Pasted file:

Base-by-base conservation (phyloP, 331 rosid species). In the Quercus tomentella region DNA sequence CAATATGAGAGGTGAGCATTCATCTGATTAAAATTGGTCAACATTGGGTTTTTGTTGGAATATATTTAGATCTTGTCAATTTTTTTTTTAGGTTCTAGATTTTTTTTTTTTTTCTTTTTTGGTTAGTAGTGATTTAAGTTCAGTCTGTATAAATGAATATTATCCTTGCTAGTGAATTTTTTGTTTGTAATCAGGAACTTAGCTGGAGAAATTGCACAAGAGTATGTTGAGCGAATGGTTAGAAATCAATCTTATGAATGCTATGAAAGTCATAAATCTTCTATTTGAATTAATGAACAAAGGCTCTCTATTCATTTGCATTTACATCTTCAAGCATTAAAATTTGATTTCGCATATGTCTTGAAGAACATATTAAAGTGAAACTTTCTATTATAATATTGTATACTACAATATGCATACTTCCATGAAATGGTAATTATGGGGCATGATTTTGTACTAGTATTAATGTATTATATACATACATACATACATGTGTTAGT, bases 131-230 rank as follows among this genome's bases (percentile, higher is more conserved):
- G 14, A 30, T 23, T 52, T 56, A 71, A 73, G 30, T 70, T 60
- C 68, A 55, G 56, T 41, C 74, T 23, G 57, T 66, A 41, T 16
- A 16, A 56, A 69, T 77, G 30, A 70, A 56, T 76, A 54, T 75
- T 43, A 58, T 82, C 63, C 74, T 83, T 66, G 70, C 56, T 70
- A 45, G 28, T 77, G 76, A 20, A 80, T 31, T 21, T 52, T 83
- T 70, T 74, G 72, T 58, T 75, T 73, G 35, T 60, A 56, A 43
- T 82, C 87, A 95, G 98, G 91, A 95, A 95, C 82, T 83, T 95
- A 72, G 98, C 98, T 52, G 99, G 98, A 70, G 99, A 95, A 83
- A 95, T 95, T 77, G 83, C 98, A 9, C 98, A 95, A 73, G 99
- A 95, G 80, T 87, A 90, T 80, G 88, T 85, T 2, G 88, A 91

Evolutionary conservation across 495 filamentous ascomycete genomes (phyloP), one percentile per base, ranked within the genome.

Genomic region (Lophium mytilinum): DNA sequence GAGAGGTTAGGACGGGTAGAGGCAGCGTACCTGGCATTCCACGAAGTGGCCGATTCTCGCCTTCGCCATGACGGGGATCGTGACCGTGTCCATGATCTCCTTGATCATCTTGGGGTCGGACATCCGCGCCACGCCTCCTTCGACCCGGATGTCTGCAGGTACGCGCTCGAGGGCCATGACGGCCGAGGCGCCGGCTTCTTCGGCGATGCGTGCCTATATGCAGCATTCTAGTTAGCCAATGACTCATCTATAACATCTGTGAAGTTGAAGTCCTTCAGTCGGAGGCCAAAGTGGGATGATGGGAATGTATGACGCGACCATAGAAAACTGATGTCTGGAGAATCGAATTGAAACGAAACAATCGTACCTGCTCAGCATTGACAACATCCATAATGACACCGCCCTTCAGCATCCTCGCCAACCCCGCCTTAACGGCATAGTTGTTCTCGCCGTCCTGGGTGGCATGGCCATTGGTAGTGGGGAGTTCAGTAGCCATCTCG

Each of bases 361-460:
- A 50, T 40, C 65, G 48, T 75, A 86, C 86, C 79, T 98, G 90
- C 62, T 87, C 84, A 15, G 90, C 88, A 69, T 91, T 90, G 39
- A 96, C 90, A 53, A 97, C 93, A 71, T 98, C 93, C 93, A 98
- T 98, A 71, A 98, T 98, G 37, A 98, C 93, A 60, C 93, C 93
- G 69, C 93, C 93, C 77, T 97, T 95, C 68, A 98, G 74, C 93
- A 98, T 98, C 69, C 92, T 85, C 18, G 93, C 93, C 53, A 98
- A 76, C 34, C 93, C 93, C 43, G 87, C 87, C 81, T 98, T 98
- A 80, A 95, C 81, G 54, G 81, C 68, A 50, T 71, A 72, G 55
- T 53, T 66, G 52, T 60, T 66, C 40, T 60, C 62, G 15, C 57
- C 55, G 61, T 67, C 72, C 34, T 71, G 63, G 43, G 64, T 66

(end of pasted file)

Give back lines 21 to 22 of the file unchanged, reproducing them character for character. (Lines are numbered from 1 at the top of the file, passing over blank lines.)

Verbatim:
- A 76, C 34, C 93, C 93, C 43, G 87, C 87, C 81, T 98, T 98
- A 80, A 95, C 81, G 54, G 81, C 68, A 50, T 71, A 72, G 55